In the first half, George Knapp welcomed investigative author and lawyer Charles Brandt. In the course of nearly five years of recorded interviews, mob strongman Frank Sheeran confessed to Brandt that he handled more than 25 hits for the Mob, and was eventually ordered to kill his friend Jimmy Hoffa. Brandt shared an update to his original investigation with more evidence about Sheeran's involvement with Hoffa, new information on other famous murders, and how the Mob does not take "no" for an answer. Brandt described Sheeran’s extensive WWII battle service and how it changed him from a "Huckleberry Finn type" beforehand, but "came out of the war a changed man." His strict Catholic upbringing and the morals instilled in him were suppressed by his war experiences. This made him ripe for recruitment by organized crime when he met mobster Russell Bufalino in the 1950s and the two became friends. Bufalino started Sheeran on small jobs, such as collecting unpaid loans, and slowly eased him into actual murders.
Brandt said that after he got Sheeran out of jail on a medical leave, the two became friends and began a series of interviews in which the former hit man confessed his role as the triggerman in the murder of Hoffa, well as some other famous assassinations, such as the death of crime boss Joey Gallo in 1972. Brandt recalled the account that Sheeran gave him of the murder of Hoffa and how it matched evidence that was later found showing a trail of blood at the house where the alleged hit took place. Brandt also said that Sheeran darkly hinted that he was involved with the assassination of JFK but refused to discuss the exact details. A film directed by Martin Scorcese and starring Robert De Niro and Al Pacino based on Brandt’s research is slated to begin production soon. Related article on the search for Hoffa.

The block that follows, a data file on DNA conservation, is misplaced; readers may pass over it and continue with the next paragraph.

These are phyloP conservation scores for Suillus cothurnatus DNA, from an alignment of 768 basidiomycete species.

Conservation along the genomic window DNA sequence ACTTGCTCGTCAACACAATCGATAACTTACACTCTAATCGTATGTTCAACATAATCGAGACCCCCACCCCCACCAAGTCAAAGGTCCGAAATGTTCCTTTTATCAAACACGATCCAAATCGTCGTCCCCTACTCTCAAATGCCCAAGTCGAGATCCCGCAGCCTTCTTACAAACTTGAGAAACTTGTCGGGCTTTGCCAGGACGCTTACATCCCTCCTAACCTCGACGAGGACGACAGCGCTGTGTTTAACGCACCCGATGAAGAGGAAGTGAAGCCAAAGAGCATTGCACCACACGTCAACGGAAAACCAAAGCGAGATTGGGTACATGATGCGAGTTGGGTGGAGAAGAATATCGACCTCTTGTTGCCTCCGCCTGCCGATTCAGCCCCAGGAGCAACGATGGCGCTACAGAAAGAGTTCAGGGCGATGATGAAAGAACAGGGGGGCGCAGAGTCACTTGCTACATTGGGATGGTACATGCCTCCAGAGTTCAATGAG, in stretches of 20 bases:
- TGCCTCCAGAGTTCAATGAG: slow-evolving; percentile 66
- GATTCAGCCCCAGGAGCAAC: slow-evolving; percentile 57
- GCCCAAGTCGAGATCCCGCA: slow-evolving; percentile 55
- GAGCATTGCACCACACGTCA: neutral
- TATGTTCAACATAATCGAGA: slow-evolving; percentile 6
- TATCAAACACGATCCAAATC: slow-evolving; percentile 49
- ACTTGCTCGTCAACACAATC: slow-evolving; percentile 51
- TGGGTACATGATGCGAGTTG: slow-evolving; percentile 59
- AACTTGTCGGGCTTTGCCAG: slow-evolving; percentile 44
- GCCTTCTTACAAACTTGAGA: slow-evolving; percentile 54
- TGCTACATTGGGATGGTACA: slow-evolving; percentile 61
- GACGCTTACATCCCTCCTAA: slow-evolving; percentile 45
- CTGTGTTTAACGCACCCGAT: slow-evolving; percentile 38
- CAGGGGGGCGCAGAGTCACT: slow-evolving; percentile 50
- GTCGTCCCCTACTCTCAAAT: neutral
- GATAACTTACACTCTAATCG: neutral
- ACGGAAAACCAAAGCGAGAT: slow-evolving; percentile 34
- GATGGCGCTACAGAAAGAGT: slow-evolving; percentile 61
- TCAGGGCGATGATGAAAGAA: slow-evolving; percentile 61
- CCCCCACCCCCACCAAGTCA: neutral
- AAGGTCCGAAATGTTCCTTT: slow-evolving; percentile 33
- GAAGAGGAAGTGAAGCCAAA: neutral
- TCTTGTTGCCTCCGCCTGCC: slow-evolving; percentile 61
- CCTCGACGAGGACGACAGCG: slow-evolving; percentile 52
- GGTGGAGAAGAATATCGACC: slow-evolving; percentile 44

In the second half, author and producer Paul Davids discussed his new book on the apparent return of pioneering science fiction promoter and journalist Forrest J. Ackerman after his death in 2008. Davids said that his longtime friend Ackerman had told him that “there is no afterlife...it’s like a lightbulb goes out,” but had promised him and others that he would try and communicate with them from beyond the grave if he could. Barely three months after his death, Davids found an anomalous blot of ink on a paper that would change his beliefs about life after death. The words on the page were obliterated in such a precise way and with such similarity to Ackerman's habits and sense of the absurd that Davids began to wonder if it was a sign of his friend making good on his promise.
He enlisted the help of forensic document scientist Dr. John Allison to examine the ink and the way that it was altered to make sure that no one could fake the anomaly. Allsion said that Davids couldn't have done it, because "he didn't know how and I don't know how." Strange paranormal episodes seemed to plague Allison and other scientists who became involved in the study, including an old doll with long-dead batteries that apparently spoke Ackerman's name. With the blessing of Mark Rollings, the present owner of Ackerman's old home, a séance was conducted that amazed everyone present. After experiencing many anomalous occurrences, Davids is convinced that "it's like the continuation of a friendship that didn't end with death."